Since the early days of MMA, there has been a trend of stronger fighters coming out of traditionalist gyms like Sayama dojo and Pancrase in Japan, and American Kickboxing Academy and Lion's Den in the United States. This is likely because these gyms focus on stand-up striking and submission wrestling while leaving Brazilian jiu-jitsu and other grappling-based disciplines to be learned elsewhere. As a result, their fighters tend to be more well-rounded and prepared for the rigors of MMA competition.
The early UFC events were dominated by fighters with backgrounds in traditionalist martial arts like karate, boxing and savate. The first few years of the UFC saw very few fights end in submission; instead, most fights either ended in ko/tko or went the distance. This began to change in 1997, when Brazilian jiu-jitsu fighter Royce Gracie began to dominate his opponents with his grappling skills.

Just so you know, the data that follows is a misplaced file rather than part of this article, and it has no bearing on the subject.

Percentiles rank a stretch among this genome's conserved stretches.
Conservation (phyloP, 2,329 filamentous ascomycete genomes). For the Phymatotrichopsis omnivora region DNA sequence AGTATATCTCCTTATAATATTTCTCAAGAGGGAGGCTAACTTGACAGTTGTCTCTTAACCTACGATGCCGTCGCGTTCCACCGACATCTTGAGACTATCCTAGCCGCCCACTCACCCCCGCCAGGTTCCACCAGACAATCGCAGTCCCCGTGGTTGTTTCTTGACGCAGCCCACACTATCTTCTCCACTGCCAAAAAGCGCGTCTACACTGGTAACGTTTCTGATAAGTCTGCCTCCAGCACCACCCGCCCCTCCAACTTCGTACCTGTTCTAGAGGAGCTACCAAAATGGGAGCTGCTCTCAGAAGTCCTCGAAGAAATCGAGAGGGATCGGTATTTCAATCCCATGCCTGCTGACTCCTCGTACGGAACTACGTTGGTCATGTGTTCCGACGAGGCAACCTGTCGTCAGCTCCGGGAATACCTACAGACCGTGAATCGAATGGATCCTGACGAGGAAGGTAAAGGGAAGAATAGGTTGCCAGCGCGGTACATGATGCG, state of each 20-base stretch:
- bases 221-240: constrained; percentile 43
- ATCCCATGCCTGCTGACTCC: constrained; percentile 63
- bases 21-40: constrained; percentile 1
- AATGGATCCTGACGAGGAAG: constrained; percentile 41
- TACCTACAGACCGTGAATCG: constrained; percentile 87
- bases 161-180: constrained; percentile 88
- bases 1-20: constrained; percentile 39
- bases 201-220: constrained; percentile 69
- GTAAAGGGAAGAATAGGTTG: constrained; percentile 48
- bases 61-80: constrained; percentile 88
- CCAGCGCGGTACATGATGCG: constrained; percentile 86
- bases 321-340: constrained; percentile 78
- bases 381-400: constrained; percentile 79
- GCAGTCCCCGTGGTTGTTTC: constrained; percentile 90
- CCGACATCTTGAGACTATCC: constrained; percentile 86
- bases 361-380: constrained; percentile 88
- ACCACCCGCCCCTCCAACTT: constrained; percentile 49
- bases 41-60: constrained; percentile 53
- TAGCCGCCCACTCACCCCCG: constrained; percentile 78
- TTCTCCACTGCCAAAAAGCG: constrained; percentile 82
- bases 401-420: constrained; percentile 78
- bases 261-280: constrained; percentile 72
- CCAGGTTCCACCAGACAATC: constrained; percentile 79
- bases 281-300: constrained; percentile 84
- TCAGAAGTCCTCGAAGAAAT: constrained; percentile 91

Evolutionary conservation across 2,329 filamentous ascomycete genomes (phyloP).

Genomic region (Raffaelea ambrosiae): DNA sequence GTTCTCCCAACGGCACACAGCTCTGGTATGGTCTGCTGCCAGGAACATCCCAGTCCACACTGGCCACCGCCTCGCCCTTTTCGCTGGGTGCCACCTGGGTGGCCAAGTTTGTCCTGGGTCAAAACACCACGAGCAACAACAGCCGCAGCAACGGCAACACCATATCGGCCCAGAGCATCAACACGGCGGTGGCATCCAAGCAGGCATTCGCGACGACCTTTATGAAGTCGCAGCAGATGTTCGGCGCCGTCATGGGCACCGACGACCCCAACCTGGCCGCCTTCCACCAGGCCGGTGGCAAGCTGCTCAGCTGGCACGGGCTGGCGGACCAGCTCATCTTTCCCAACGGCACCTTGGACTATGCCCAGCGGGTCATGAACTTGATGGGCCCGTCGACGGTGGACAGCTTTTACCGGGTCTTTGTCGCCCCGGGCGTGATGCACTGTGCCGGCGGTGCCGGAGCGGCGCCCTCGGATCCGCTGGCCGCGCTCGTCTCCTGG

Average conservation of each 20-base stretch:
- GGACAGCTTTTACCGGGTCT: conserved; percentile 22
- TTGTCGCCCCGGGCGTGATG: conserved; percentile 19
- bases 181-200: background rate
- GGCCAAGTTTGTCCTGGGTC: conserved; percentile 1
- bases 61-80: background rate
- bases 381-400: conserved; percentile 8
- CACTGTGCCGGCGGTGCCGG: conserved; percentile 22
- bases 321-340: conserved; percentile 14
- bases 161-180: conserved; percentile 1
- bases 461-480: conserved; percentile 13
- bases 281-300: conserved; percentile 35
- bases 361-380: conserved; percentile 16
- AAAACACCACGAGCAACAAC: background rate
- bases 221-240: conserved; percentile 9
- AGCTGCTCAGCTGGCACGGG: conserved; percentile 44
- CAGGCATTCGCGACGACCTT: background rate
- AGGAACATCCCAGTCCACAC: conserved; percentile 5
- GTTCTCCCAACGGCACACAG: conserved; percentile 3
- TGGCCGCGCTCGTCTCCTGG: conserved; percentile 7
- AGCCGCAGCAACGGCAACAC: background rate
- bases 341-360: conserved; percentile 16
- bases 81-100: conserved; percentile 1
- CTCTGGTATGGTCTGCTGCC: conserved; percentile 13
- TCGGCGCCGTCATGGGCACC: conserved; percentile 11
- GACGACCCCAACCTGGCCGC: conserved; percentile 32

Since then, Brazilian jiu-jitsu has become an increasingly common sight in MMA, as has wrestling. The addition of these two disciplines has largely shifted the focus of MMA from stand-up striking to grappling, and has led to the development of new techniques and strategies for both stand-up and ground fighting.
Today, MMA is a popular sport worldwide, with events taking place in countries all over the world. It is one of the fastest growing sports in terms of popularity and participation, and shows no sign of slowing down any time soon.
UFC Weight Classes
The UFC currently has eight different weight classes for male fighters, and four for female fighters. The weight classes are:
- Strawweight (115 lbs)
- Flyweight (125 lbs)
- Bantamweight (135 lbs)
- Featherweight (145 lbs)
- Lightweight (155 lbs)
- Welterweight (170 lbs)
- Middleweight (185 lbs)
- Light heavyweight (205 lbs)
- Heavyweight (265 lbs)
Bet on the UFC Responsibly
Whenever you are gambling, it is important to be responsible and understand that there is always a chance you could lose money. With that said, betting on the UFC can be a great way to have fun and potentially win some money. Just remember to do your research, know your limits, and be patient.